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Tuesday, March 01, 2011

Wow, Score One For The CRTC

Alright, I'll admit it: I'm not always a fan of the folks over at the CRTC. There's been a host of questionable decisions that's come about in the last while, a lot of punting on decisions that should've been made.

But every once and a while, the CRTC gets it right -- and they deserve a solid high-five for it.

*Positive reinforcement, ladies and gents*

What'd they do? Well, they got up off the ground, brushed the dirt off their knees, and said 'Hell no' when it really mattered.

You see, there's this law here in Canada called the Radio Act that keeps firm headlock on our news agencies. The Act states, pretty simply, that: "a licenser may not broadcast....any false or misleading news."

A simple statement, to be sure, but it's one of the big reasons why we currently enjoy our Fox-Style News as an entertaining side-dish instead of the two-fisted main course that the US gets. We keep our media in check -- as we should.

So what's the deal? Why were people all in a fuss?

Someone wanted to 'loosen' the rules on 'reporting false or misleading information' in the news.

Now, who that 'someone' is, exactly, is still a matter of contention -- some whisper about interference from the PMO's office. Others say 'bah, this's been in the works for 10 years or more'.

Still, many can't help but raise an eyebrow at the co-incidence of the timing of the would-be decision's resurgence, that it follows almost hand-in-hand with the new SUN TV News (a new, uber-Conservative news network) -- and that, once again, this change looked like it was going to be snuck in under our noses.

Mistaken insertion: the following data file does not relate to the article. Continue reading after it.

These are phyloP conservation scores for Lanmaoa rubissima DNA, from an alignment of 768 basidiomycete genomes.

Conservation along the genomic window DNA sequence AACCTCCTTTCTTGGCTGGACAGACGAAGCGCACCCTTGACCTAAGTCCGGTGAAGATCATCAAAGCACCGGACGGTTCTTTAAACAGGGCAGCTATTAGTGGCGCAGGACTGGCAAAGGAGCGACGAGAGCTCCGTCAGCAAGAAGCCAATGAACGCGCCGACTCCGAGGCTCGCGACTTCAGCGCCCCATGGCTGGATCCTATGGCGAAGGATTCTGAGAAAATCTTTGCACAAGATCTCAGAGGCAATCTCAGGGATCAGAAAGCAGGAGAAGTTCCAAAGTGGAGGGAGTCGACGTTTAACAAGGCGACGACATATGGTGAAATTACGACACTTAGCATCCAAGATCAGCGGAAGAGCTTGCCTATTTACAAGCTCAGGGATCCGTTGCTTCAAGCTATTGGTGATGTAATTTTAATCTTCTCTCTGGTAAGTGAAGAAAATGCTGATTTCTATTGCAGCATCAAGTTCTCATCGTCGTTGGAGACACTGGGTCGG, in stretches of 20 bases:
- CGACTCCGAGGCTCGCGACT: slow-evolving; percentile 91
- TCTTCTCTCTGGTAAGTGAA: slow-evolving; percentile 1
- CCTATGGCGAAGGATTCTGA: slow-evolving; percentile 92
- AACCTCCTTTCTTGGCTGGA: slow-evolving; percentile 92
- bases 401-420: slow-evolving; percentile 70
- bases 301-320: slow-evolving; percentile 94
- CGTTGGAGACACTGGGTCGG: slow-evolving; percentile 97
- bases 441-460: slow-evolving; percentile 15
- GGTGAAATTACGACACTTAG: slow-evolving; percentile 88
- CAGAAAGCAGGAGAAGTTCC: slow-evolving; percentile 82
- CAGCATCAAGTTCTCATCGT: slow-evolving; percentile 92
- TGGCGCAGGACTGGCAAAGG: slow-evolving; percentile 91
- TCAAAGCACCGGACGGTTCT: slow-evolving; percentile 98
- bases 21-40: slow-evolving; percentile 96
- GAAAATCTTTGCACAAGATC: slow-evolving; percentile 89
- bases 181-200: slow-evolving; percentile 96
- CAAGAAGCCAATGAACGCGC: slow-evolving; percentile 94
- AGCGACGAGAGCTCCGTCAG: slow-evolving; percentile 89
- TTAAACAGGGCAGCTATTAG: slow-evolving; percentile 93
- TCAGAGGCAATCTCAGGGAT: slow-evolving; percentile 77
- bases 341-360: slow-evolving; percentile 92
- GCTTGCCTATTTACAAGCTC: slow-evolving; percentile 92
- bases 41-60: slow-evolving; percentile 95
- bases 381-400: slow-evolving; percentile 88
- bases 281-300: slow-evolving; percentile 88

From the article:

"Then, on Jan. 10, the commission announced it was seeking comments on a proposal to change the wording of the regulation to say that it applied only in cases in which broadcasters knew the information was false or misleading and that reporting it was likely to endanger the lives, health or safety of the public. The cut-off date for public input was set at Feb. 9.

The decision caught many people by surprise.

“We’ve looked everywhere to try to find out who’s pushing this, and we can’t find anybody,” said Peter Murdoch, the vice-president of media for the Communication, Energy and Paperworkers Union, which represents more than 20,000 journalists, including those at The Globe and Mail.

“It’s totally bizarre. Nobody in the industry has called for it,” Mr. Murdoch said. “Where is the motivation for change that would lower the standards of truth and fairness in broadcast journalism?”
"

This last Friday, the CRTC stepped up and said 'No' to loosening the language -- effectively keeping Fox New's... uh... bombastic... style... caged (where it belongs) on other side of the 49th parallel.

And, truly, that's fine by me. It's hard enough to get a straight word out of our government as it is -- imagine if they (and, well, everyone else with the $ to do so) were allowed to use the news to actively lie to us?

Anyways, I digress from my point.

Here's what I'd like you to do, if you'll permit me to put it out there:

Let's take a moment and write a positive letter to the CRTC for once. Thank them for getting it right. Let them know we're watching and we appreciate the effort.

It's not always easy to do the right thing, especially when the Prime Minister's Office is giving you swirlies and jock-strap wedgies behind the scenes... but they did and so here they deserve our praise.

Good Job, CRTC! Keep an eye on your mailbox 'cause there's a solid high-five in the mail from me.

Keep up the good work.

Cheers,
Brandon

P.S: And, hey, since you're on a roll, if you wouldn't mind helping us out with that whole Bill C-32 thing? I mean, digital locks... really?

C'mon...

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